Cryptocurrency exchanges like San Francisco-based Coinbase make it easy for everyday consumers to buy and sell cryptocurrencies.
Instead of having to interact directly with the blockchains that these digital assets are stored on, users can simply log into their preferred cryptocurrency exchange, click a few buttons, and voila! purchase their very own cryptocurrency. This is without a doubt a good thing—technology making people's lives easier.
However, by nature of the technology that these exchanges operate on (blockchain), users are also able to send bitcoin and other cryptocurrencies into their exchange accounts from locations outside of the exchange’s own network.
For those that are unfamiliar with the world of cryptocurrency trading, an example of this would look like me buying one cryptocurrency on a separate exchange, let’s say Kraken, and then transferring it over to Coinbase so that I could cash out into US Dollars. This sort of thing happens all the time and for a variety of reasons.
Being able to send cryptocurrencies to other locations and other wallet addresses is actually core to the whole premise of crypto. It’s this easy mechanism of value transfer requiring no third party verification that makes the idea of cryptocurrency so exciting. However, this core principle is also the culprit behind the massive cryptocurrency tax problem.
The IRS treats cryptocurrencies as property for tax purposes, not as currency. Just like with other forms of property—stocks, bonds, real estate—you incur a tax reporting liability when you sell or trade cryptocurrency for more or less than you acquired it for.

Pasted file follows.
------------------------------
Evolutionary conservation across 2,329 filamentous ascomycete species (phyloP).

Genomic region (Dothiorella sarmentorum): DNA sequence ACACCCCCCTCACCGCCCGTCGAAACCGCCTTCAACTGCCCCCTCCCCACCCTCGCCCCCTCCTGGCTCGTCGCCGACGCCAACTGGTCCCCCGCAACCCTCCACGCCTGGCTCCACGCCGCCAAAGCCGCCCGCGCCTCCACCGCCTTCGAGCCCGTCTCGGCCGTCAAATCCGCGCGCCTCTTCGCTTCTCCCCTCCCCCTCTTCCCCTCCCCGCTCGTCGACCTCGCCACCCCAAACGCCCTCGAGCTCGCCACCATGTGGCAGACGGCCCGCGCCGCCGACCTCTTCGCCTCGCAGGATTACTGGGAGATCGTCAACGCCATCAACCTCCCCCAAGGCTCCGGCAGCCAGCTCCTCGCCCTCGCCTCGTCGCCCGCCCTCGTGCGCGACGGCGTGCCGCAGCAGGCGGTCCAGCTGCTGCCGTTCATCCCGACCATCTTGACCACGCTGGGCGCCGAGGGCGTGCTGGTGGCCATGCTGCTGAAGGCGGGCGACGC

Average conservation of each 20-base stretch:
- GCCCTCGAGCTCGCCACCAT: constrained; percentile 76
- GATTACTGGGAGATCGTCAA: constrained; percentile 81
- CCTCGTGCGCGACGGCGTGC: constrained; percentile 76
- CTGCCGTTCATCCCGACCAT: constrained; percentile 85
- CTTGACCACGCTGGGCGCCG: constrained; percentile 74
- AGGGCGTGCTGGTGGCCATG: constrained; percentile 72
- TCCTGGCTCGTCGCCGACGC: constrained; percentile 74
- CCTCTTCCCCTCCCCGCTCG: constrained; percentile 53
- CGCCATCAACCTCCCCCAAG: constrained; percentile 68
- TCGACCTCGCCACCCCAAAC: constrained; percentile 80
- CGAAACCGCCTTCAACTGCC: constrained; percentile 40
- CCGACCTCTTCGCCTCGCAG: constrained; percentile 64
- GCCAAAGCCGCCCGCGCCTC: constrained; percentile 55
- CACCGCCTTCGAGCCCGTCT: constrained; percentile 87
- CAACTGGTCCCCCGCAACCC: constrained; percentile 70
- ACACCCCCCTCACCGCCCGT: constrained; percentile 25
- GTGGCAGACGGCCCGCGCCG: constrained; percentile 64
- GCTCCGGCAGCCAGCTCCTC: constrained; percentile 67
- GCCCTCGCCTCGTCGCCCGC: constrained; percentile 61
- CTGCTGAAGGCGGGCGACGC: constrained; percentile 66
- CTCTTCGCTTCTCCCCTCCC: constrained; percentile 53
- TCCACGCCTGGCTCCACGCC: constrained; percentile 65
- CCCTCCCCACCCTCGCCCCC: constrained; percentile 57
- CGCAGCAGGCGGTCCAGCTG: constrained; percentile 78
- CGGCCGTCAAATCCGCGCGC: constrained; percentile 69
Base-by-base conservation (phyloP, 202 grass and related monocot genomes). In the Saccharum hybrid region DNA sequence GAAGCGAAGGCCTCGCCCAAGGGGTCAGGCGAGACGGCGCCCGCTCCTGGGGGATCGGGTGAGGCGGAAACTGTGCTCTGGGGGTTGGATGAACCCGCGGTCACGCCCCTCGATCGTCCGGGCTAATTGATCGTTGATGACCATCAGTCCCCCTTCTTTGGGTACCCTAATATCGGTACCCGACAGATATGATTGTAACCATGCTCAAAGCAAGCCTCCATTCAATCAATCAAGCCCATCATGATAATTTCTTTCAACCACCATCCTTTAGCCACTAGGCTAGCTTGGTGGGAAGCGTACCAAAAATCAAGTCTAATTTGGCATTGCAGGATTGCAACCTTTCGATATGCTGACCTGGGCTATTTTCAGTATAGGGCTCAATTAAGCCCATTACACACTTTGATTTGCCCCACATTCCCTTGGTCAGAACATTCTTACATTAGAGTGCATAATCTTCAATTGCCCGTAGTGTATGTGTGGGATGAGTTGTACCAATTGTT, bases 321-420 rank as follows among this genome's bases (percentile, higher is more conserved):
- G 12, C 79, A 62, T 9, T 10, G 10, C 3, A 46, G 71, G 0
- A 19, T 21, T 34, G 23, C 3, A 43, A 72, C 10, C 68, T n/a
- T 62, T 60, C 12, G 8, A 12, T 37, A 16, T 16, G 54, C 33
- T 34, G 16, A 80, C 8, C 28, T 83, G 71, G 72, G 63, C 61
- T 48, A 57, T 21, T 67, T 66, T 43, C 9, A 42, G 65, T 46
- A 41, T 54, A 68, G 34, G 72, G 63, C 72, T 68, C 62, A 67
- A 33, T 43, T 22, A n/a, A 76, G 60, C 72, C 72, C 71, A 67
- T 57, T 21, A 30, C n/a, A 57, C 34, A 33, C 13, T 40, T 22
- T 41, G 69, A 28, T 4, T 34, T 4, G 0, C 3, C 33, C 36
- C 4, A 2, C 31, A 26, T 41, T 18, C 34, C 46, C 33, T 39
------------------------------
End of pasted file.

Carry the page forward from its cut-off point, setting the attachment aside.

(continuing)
For example, if you purchased 0.1 Bitcoin for $1000 in April of 2018 and then sold it two months later for $2,000, you have a $1,000 capital gain. You report this gain on your tax return, and depending on what tax bracket you fall under, you will pay a certain percentage of tax on the gain. Rates fluctuate based on your tax bracket as well as depending on whether it was a short term vs. a long term gain.
In order to report these gains and losses on your taxes, you need to have records of your cost basis and fair market value for each sell or trade of your cryptocurrencies at the time of sale. Cost basis is simply the amount of money you put in to acquire the asset. Fair market value is just the dollar value that you received upon sale or disposition of the asset.
Staying with the example above, your cost basis is $1,000, and your fair market value is $2,000. You would report each of these figures along with the $1,000 gain from the transaction on your tax documents.
This process should sound familiar if you invest in or trade stocks, as it is the same reporting process that stock traders go through.
Read our Guide to Cryptocurrency Taxes for a more detailed overview.
Here is where the big problem exists.
Because users are constantly transferring crypto into and out of exchanges, the exchange has no way of knowing how, when, where, or at what cost (cost basis) you originally acquired these cryptocurrencies. It only sees that they appear in your account.